Tuesday, October 27, 2009
Genesis in Westwood, Apocalypse in Pasadena
The Hammer Museum is pairing its great Burchfield/Gober show with another fascinating yin/yang smackdown: Robert Crumb meets the book of Genesis. Crumb has illustrated the entire text as a comic book. It's being published (in hardcover) this month by W.W. Norton. Crumb went to great efforts to achieve such historic accuracy as is possible, rejecting early drawings that made the costumes look like modern bathrobes and the tents resemble something from REI. The Hammer show presents all 207 of Crumb's original ink drawings. The scope of the project may be the problem. By hewing so closely to a given text and to historic accuracy, there is little scope for the transgressive invention that Crumb is known for. It's tough for Rachel to compete with Angelfood McSpade.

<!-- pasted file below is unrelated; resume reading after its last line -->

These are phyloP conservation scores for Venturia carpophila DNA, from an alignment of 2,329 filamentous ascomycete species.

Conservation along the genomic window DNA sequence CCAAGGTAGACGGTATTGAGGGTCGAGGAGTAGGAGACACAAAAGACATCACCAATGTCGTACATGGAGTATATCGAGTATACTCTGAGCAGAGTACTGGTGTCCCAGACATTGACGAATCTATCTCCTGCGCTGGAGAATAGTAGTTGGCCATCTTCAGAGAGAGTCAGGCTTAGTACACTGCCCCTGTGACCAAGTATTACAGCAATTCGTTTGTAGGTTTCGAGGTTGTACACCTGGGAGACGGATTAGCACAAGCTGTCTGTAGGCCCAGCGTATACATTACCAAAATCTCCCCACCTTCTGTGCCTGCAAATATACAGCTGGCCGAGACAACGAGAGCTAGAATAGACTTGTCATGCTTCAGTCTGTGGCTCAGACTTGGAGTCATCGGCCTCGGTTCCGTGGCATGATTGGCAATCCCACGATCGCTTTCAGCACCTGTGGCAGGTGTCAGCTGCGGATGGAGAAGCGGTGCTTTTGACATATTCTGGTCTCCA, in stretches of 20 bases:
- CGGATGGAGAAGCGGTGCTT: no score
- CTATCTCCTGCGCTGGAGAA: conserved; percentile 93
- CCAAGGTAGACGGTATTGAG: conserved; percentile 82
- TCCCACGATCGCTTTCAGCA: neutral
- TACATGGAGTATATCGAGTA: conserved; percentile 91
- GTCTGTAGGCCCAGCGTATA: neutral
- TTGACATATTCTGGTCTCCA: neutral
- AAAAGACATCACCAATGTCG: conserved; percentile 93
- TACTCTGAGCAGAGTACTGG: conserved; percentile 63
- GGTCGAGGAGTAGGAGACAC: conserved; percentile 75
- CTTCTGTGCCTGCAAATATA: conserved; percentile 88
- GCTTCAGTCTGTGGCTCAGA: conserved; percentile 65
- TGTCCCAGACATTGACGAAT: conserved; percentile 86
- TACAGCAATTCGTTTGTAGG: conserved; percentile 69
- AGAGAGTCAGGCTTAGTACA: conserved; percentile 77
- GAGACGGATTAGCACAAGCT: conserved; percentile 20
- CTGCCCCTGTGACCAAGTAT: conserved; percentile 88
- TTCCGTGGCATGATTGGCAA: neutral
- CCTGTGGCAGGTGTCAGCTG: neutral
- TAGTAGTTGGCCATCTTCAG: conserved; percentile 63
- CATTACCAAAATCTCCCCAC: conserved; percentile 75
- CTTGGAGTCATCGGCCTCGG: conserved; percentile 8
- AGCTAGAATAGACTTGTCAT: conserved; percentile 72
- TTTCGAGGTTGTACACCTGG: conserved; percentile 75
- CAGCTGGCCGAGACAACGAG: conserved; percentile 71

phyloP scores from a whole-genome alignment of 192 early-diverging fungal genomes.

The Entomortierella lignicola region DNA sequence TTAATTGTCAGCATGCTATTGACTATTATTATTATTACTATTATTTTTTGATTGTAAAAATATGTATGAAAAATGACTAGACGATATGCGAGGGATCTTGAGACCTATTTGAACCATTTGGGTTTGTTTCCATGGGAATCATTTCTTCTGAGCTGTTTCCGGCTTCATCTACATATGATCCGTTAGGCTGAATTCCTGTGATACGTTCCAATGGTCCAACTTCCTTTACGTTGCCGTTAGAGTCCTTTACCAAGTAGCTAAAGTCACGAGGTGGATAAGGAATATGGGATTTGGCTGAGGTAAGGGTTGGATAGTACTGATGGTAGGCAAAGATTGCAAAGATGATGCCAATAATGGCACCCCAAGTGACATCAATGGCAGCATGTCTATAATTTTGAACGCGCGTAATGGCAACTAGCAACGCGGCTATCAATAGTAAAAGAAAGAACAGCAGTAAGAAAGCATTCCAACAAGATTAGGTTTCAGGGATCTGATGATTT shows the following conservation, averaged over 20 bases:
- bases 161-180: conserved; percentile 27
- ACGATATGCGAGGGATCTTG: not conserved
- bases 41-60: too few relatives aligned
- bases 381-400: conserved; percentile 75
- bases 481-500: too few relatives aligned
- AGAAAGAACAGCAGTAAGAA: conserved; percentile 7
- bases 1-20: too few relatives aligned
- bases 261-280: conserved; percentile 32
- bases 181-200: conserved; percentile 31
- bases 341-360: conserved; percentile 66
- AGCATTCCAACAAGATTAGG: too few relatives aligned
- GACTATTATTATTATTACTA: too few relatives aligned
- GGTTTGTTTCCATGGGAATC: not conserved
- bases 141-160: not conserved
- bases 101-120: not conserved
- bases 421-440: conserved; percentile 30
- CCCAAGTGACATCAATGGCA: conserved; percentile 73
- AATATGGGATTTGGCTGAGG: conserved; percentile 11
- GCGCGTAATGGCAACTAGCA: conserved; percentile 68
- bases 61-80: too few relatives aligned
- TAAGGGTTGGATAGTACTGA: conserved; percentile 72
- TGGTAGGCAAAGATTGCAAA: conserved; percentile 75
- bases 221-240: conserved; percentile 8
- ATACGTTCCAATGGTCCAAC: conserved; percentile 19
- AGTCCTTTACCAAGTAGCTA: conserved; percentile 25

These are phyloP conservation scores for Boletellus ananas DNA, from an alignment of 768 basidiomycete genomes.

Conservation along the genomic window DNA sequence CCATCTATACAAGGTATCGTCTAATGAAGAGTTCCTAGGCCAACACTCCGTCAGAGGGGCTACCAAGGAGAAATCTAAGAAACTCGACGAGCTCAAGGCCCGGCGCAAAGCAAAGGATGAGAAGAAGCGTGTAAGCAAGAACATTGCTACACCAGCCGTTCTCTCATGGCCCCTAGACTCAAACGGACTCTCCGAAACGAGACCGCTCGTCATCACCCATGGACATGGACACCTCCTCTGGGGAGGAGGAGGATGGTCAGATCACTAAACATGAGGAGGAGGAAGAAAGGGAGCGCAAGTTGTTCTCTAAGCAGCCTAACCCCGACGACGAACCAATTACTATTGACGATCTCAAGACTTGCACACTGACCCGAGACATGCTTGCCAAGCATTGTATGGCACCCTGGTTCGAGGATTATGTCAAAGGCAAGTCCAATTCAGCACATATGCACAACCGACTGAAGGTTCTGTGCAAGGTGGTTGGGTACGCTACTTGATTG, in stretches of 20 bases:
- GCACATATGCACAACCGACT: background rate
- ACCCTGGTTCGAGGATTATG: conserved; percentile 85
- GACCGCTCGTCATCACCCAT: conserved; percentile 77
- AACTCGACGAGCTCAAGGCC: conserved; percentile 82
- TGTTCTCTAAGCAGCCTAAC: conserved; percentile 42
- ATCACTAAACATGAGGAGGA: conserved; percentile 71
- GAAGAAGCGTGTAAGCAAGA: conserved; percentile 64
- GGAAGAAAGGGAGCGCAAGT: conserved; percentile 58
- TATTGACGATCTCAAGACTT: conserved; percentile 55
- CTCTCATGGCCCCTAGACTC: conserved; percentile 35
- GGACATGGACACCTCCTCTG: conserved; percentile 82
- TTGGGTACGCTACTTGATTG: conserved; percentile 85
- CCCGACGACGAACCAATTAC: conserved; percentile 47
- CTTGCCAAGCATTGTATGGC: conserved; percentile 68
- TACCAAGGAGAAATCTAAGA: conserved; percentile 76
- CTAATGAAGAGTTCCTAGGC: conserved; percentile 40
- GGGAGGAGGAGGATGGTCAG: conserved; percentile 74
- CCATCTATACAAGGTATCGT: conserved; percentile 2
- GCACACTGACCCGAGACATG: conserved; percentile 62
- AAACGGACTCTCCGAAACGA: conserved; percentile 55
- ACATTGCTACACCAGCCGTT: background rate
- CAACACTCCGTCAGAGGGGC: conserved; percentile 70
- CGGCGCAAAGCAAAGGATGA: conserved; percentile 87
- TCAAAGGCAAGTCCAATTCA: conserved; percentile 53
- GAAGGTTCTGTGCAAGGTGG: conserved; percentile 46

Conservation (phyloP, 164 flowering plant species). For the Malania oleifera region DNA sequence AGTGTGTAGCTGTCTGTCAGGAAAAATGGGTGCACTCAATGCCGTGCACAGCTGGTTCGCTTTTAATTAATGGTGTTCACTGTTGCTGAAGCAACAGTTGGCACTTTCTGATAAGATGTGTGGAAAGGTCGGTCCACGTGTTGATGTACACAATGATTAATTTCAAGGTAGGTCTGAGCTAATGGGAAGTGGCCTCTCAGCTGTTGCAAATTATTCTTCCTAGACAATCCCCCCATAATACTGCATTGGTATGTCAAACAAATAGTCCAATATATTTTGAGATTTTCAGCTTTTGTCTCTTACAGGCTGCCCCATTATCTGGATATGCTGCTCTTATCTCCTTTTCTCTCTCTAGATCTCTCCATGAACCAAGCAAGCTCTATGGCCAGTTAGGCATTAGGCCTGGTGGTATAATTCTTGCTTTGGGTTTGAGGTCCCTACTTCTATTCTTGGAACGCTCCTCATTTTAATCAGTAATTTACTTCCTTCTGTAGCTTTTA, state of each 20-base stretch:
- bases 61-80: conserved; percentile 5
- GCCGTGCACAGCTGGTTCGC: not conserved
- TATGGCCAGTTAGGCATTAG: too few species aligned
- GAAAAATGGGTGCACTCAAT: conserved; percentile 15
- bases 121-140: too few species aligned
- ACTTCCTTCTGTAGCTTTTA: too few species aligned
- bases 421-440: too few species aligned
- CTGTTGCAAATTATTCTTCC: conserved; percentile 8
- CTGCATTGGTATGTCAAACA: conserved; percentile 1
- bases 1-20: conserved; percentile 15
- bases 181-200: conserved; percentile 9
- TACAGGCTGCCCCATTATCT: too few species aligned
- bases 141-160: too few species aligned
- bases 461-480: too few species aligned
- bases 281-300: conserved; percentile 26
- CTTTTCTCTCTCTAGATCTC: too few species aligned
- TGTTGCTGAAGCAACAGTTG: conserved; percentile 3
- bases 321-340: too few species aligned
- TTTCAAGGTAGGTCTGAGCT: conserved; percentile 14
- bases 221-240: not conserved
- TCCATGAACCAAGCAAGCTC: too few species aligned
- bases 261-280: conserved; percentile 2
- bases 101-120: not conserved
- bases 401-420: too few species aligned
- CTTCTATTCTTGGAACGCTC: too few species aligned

Comix fans and bible fans will also want to check out the Basil Wolverton Bible, published late last year. Unlike Crumb, Wolverton was a true believer, a disciple of Pasadena's Herbert Armstrong and his scandal-riven Worldwide Church of God. From 1952 to 1974 Wolverton illustrated the bible for Armstrong, even as he was working on Mad magazine and such relentlessly lowbrow classics as Brain-Bats of Venus. Wolverton's art-world following best appreciates his illustrations of apocalypse, which was no theological abstraction for him. Herbert Armstrong announced the world was to end in 1975, with end-time tribulations beginning in 1972. As it developed that Armageddon wasn't arriving on Armstrong's timetable, the church fell into chaos, exacerbated by the skirt-chasing of Herbert's son and heir-apparent. All of this complicated fund-raising. That and Wolverton's failing health put an end to his illustration project a year before scheduled zero hour. Ray Olsen wrote, "Wolverton’s faces have only a handful of types and expressions, and he couldn’t do foreshortening. His Book of Revelation drawings, full of grotesque horror, are more impressive than the others; but altogether his religious art demonstrates that he was kind of the Douanier Rousseau, the Grandma Moses, of comics."